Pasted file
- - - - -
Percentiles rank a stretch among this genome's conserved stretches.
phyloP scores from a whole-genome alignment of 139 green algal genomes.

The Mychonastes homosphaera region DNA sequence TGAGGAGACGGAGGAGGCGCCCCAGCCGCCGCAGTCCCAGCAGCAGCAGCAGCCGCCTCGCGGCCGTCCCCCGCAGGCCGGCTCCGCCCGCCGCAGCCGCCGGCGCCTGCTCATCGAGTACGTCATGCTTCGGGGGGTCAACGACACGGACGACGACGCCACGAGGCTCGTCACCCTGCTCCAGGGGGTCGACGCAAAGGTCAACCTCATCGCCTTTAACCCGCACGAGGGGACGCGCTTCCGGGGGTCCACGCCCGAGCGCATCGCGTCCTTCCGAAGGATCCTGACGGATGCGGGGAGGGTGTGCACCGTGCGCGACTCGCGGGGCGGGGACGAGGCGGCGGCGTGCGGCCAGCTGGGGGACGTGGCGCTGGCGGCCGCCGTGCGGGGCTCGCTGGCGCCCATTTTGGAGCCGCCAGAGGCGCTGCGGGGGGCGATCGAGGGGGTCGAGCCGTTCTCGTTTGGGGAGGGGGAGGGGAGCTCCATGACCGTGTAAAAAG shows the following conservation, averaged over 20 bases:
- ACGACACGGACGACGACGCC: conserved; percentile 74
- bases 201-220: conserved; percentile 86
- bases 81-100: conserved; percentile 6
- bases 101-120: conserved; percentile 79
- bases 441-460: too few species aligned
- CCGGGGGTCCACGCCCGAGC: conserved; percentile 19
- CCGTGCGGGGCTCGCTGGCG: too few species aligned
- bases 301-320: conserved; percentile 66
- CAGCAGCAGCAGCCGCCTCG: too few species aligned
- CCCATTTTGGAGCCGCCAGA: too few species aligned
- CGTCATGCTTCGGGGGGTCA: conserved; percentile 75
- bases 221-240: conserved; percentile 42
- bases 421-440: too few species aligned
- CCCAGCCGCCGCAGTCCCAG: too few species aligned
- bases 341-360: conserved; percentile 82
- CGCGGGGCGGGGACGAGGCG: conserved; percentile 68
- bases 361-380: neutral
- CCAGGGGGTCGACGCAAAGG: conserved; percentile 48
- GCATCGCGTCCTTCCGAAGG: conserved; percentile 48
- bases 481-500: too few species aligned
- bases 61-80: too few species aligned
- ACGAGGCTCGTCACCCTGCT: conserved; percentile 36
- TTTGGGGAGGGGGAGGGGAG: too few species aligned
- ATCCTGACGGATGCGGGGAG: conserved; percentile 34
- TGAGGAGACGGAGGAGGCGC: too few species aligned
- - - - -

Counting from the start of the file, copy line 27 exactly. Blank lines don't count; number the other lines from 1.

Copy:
- ATCCTGACGGATGCGGGGAG: conserved; percentile 34